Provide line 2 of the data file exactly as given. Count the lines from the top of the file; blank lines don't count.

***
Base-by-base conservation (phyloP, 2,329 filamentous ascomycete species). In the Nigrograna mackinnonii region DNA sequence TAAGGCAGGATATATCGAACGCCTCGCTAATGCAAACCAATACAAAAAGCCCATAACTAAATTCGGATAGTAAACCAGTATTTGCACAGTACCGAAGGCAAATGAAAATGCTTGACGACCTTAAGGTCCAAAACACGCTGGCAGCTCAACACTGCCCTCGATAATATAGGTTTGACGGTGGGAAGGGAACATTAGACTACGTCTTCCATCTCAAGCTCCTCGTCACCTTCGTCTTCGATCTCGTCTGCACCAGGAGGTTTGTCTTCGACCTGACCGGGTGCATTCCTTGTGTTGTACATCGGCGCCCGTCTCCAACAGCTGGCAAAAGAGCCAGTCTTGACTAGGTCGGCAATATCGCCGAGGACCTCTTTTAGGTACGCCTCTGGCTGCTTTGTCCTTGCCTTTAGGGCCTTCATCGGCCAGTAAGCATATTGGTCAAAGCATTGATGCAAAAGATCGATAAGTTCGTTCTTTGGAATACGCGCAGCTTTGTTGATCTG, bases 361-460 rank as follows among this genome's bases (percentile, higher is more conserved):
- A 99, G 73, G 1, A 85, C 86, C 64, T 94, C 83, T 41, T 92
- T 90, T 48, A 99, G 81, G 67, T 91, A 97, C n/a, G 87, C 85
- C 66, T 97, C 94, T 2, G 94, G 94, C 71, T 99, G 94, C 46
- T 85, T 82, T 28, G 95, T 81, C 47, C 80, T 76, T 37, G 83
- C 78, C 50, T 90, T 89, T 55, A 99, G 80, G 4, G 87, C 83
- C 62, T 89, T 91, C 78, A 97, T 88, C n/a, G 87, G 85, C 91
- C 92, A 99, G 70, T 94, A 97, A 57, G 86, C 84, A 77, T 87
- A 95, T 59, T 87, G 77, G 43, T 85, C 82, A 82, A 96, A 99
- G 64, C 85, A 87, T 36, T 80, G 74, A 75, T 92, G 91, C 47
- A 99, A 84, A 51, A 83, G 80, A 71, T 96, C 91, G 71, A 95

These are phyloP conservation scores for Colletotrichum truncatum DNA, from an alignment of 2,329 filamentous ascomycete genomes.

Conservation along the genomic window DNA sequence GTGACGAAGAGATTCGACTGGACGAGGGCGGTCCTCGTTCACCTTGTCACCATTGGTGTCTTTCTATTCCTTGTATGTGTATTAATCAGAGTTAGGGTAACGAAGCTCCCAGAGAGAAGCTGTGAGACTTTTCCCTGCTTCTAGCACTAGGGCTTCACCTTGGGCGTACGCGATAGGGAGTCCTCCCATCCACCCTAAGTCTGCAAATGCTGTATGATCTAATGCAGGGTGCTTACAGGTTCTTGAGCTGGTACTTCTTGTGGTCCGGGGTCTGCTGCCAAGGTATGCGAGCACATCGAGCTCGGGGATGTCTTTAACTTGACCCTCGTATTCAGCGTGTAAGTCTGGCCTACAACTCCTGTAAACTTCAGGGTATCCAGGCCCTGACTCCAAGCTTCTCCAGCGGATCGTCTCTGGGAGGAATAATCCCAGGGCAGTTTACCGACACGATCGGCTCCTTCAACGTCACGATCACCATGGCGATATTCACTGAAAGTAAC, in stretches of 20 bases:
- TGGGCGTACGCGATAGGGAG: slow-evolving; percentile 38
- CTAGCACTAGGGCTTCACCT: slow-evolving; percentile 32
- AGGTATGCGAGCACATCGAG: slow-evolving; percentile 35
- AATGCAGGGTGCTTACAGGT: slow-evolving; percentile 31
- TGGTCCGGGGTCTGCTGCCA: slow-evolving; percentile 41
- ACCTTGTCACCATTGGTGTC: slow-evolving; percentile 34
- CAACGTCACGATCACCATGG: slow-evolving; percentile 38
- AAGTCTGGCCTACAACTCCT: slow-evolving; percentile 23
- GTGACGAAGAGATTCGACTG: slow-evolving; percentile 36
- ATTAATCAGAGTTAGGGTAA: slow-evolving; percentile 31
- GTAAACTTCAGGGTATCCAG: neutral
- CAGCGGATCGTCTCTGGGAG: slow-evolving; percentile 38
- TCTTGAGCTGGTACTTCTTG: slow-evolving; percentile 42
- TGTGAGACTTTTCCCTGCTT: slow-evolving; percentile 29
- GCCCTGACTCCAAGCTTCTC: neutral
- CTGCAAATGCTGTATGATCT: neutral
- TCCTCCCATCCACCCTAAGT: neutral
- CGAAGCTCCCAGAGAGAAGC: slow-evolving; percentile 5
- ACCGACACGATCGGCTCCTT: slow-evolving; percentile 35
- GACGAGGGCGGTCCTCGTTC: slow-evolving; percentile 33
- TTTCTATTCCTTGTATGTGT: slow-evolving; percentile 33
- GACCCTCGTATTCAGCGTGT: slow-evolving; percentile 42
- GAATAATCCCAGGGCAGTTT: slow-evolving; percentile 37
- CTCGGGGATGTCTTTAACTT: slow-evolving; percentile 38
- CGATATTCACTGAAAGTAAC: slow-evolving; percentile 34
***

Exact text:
- A 99, G 73, G 1, A 85, C 86, C 64, T 94, C 83, T 41, T 92